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Spotlight Newsletter

 


Students

SPS offers award opportunities for both Students and Jr. Investigators. For full details, and to apply for these awards, please visit our Awards page.

SPS offers funding opportunities for undergraduate and graduate students to participate in educational training, workshops, meetings, and mentorships to help further their knowledge and career. The goal of this funding is to enable undergraduate and graduate students to engage in additional education and career development opportunities to enhance their personal development.

ELIGIBILITY/CRITERIA:

  • Pursuing a degree (undergrad, graduate) in safety pharmacology, pharmacology, or related disciplines. Advisor/Supervisor of the candidate is not required to be a current member of the Safety Pharmacology Society, but nonmembers are encouraged to apply for membership.
  • The activity can be in any area of physiology, pharmacology, neuroscience or other field related to the discipline of safety pharmacology. Educational activities with direct application to the field of safety pharmacology are encouraged and will be given preference.

The primary selection criterion is the quality of the student and the quality and suitability of the training, workshop, meeting or mentorship request. Recipients of the support will be selected based on their application materials and need for support. We expect to see evidence in the application materials that the candidate has strong interest in the field of safety pharmacology and that the proposed educational activity will help support them in this career path.

TO APPLY:

  1. Submit a support request
    1. Support requests should be one page in length describing the educational activity the applicant wishes to attend, reasons the training will assist them in their career and the learning objectives they anticipate from the activity. In the request, please also mention the support needed and what the support covers (specific dollar amount, maximum $1,000).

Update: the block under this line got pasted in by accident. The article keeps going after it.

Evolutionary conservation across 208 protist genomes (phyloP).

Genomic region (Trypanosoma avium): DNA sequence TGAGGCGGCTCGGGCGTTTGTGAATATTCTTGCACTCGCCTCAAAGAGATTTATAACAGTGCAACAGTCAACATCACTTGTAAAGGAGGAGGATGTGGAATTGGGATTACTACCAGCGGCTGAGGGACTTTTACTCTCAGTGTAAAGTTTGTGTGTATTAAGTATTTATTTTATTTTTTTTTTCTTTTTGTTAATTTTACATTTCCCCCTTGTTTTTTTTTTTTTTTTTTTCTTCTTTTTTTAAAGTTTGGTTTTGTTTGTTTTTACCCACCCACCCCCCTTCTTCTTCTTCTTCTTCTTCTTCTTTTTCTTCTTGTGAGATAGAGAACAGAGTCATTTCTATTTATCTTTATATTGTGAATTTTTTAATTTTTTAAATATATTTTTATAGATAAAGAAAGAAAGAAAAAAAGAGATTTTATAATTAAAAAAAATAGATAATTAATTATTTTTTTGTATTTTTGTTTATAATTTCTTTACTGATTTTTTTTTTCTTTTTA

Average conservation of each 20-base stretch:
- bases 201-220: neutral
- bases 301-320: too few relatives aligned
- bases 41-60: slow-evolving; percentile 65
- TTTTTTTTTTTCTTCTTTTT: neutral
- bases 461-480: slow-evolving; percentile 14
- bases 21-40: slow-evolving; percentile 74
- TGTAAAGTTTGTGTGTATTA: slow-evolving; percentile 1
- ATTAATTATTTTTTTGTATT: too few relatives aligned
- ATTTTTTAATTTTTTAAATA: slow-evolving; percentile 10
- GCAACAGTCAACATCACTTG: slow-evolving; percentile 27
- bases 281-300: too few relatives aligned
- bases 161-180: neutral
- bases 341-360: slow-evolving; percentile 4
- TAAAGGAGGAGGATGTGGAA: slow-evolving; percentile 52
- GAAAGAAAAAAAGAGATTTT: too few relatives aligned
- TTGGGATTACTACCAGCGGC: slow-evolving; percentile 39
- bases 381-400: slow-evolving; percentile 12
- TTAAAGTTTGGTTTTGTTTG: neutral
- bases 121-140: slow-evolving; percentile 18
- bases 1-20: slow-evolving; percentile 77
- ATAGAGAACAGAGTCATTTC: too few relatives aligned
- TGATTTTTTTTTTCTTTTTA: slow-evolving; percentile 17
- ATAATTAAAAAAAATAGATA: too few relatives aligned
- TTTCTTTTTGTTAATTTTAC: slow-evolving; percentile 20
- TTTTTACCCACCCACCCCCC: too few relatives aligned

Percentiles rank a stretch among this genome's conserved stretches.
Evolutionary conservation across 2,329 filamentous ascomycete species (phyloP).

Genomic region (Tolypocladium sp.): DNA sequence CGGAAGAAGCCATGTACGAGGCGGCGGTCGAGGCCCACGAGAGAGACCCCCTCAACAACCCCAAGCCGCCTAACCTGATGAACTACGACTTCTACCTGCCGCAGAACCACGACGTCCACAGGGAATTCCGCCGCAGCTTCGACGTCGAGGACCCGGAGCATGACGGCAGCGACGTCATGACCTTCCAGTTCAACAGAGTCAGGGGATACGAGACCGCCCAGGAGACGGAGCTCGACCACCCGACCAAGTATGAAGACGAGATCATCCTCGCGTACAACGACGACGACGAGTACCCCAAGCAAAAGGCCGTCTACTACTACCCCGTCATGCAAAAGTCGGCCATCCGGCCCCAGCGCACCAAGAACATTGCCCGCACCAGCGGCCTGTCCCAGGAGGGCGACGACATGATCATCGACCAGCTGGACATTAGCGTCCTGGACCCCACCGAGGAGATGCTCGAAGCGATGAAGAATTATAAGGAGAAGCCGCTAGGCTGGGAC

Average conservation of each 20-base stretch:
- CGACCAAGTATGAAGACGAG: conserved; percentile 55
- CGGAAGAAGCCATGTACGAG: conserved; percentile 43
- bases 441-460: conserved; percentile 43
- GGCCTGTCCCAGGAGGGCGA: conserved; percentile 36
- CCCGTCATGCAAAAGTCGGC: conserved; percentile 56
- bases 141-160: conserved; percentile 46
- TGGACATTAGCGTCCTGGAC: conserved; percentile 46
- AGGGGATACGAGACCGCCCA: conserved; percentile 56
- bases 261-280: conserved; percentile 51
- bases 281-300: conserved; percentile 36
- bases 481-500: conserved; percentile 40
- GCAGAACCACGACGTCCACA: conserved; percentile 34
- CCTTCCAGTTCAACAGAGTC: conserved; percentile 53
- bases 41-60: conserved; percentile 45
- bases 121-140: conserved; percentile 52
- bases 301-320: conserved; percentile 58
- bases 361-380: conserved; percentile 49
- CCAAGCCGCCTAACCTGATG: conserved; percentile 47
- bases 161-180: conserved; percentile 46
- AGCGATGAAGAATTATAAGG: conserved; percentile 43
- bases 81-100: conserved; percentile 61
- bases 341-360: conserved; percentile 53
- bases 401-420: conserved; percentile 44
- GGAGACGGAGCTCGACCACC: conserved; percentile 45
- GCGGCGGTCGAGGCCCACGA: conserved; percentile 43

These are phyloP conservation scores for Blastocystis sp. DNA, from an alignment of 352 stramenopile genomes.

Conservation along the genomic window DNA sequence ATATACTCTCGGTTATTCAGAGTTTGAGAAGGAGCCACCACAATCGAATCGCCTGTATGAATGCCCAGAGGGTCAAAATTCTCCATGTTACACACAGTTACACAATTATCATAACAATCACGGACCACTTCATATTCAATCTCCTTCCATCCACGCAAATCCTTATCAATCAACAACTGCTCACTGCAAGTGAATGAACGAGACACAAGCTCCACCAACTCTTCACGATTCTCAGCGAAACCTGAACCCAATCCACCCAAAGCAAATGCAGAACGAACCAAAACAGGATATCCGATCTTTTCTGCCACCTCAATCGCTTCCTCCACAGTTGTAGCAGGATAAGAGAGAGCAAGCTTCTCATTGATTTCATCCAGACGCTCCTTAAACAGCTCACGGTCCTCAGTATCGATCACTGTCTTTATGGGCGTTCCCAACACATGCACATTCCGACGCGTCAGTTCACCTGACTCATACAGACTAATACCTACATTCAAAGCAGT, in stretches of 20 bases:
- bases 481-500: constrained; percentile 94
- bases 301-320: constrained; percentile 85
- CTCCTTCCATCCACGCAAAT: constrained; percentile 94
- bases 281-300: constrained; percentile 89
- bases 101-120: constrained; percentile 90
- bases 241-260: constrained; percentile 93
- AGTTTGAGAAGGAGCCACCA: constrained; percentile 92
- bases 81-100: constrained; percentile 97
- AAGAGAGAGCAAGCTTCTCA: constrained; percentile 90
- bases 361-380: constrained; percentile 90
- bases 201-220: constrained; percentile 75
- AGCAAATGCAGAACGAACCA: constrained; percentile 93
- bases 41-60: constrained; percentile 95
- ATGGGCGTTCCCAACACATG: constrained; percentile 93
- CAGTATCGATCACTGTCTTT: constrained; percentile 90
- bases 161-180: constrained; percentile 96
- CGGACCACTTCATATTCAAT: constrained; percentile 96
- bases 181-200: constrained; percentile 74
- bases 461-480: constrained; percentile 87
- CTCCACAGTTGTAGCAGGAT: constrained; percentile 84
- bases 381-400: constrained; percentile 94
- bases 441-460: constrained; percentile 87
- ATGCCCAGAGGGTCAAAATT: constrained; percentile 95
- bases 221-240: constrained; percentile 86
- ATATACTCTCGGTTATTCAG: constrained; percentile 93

2. Submit a current CV
  3. Submit a letter from your supervisor supporting participation in the activity

All application materials should be submitted to Krystle Correll.

DEADLINE: We realize that training opportunities are held throughout the year, so we have a flexible application deadline. Applications should be received in the calendar year in which you wish to participate in the activity and must be received at least two months prior to the activity start date so the Committee has time to review the request.

AWARDEE RESPONSIBILITIES:

After the activity is completed, awardees will prepare a short summary of the educational opportunity and describe the educational outcomes/knowledge gained from attending the training. Please submit this summary to Krystle Correll within 30 days of completion of the activity along with your expense reimbursement form.

SUPPORT:

We will consider all application requests until the support funds available are used for that calendar year. Applications are reviewed and funds are awarded based on the date of acceptance/submission. We plan to support a maximum of 4 requests at up to $1,000 each per calendar year to support these training requests. Recipients must provide original receipts to SPS and a complete a reimbursement form in order to receive their funds in a timely manner. Those awarded support also receive complimentary membership to SPS for the remainder of the year in which they are granted the funds.

Examples of expenses eligible for funding:

  • Conference, Training course, or Workshop Registrations (SPS Annual Meeting Excluded)
  • Internship or conference travel

Examples of expenses not eligible for funding:

  • Tuition costs, or textbooks at current institution
  • Personal entertainment and incidentals while attending the activity
  • SPS Annual Meeting travel or registration
  • SPS (or other organization) Membership Dues

PDF coming soon


Regulatory Guidance

2010

FDA Draft Guidance on Abuse Liability

2006

EU Guidance on Abuse Liability Assessment